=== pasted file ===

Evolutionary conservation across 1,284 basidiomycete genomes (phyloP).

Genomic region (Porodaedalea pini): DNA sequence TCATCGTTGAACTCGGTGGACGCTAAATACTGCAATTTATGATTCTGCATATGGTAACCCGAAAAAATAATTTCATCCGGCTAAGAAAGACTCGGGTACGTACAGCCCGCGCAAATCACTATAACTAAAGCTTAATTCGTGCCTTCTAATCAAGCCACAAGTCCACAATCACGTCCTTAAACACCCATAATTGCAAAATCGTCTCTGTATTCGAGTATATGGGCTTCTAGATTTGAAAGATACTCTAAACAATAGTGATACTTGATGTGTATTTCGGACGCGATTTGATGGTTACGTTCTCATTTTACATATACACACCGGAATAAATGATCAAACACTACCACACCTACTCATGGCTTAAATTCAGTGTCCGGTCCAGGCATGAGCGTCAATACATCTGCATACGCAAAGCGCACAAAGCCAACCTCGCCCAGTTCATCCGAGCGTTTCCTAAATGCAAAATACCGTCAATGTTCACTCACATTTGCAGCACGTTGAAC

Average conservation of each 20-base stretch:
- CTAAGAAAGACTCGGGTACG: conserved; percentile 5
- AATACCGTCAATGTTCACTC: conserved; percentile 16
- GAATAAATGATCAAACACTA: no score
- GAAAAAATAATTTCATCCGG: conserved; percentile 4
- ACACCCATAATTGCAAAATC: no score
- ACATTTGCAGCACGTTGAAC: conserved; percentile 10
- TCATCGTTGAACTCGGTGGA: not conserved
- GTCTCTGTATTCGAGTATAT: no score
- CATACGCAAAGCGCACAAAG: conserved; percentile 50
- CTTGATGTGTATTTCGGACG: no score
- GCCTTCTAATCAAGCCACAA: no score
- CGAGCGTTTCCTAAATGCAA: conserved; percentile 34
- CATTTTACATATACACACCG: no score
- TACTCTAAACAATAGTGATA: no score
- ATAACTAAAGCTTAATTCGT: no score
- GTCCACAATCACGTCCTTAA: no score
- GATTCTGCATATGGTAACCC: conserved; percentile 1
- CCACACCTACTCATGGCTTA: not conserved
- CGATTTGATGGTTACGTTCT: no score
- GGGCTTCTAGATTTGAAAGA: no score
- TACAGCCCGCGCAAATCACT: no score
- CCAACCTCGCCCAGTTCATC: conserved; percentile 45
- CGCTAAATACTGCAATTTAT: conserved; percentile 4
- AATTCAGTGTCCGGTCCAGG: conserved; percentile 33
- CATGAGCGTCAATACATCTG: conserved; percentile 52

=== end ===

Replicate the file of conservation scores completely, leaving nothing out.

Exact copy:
Evolutionary conservation across 1,284 basidiomycete genomes (phyloP).

Genomic region (Porodaedalea pini): DNA sequence TCATCGTTGAACTCGGTGGACGCTAAATACTGCAATTTATGATTCTGCATATGGTAACCCGAAAAAATAATTTCATCCGGCTAAGAAAGACTCGGGTACGTACAGCCCGCGCAAATCACTATAACTAAAGCTTAATTCGTGCCTTCTAATCAAGCCACAAGTCCACAATCACGTCCTTAAACACCCATAATTGCAAAATCGTCTCTGTATTCGAGTATATGGGCTTCTAGATTTGAAAGATACTCTAAACAATAGTGATACTTGATGTGTATTTCGGACGCGATTTGATGGTTACGTTCTCATTTTACATATACACACCGGAATAAATGATCAAACACTACCACACCTACTCATGGCTTAAATTCAGTGTCCGGTCCAGGCATGAGCGTCAATACATCTGCATACGCAAAGCGCACAAAGCCAACCTCGCCCAGTTCATCCGAGCGTTTCCTAAATGCAAAATACCGTCAATGTTCACTCACATTTGCAGCACGTTGAAC

Average conservation of each 20-base stretch:
- CTAAGAAAGACTCGGGTACG: conserved; percentile 5
- AATACCGTCAATGTTCACTC: conserved; percentile 16
- GAATAAATGATCAAACACTA: no score
- GAAAAAATAATTTCATCCGG: conserved; percentile 4
- ACACCCATAATTGCAAAATC: no score
- ACATTTGCAGCACGTTGAAC: conserved; percentile 10
- TCATCGTTGAACTCGGTGGA: not conserved
- GTCTCTGTATTCGAGTATAT: no score
- CATACGCAAAGCGCACAAAG: conserved; percentile 50
- CTTGATGTGTATTTCGGACG: no score
- GCCTTCTAATCAAGCCACAA: no score
- CGAGCGTTTCCTAAATGCAA: conserved; percentile 34
- CATTTTACATATACACACCG: no score
- TACTCTAAACAATAGTGATA: no score
- ATAACTAAAGCTTAATTCGT: no score
- GTCCACAATCACGTCCTTAA: no score
- GATTCTGCATATGGTAACCC: conserved; percentile 1
- CCACACCTACTCATGGCTTA: not conserved
- CGATTTGATGGTTACGTTCT: no score
- GGGCTTCTAGATTTGAAAGA: no score
- TACAGCCCGCGCAAATCACT: no score
- CCAACCTCGCCCAGTTCATC: conserved; percentile 45
- CGCTAAATACTGCAATTTAT: conserved; percentile 4
- AATTCAGTGTCCGGTCCAGG: conserved; percentile 33
- CATGAGCGTCAATACATCTG: conserved; percentile 52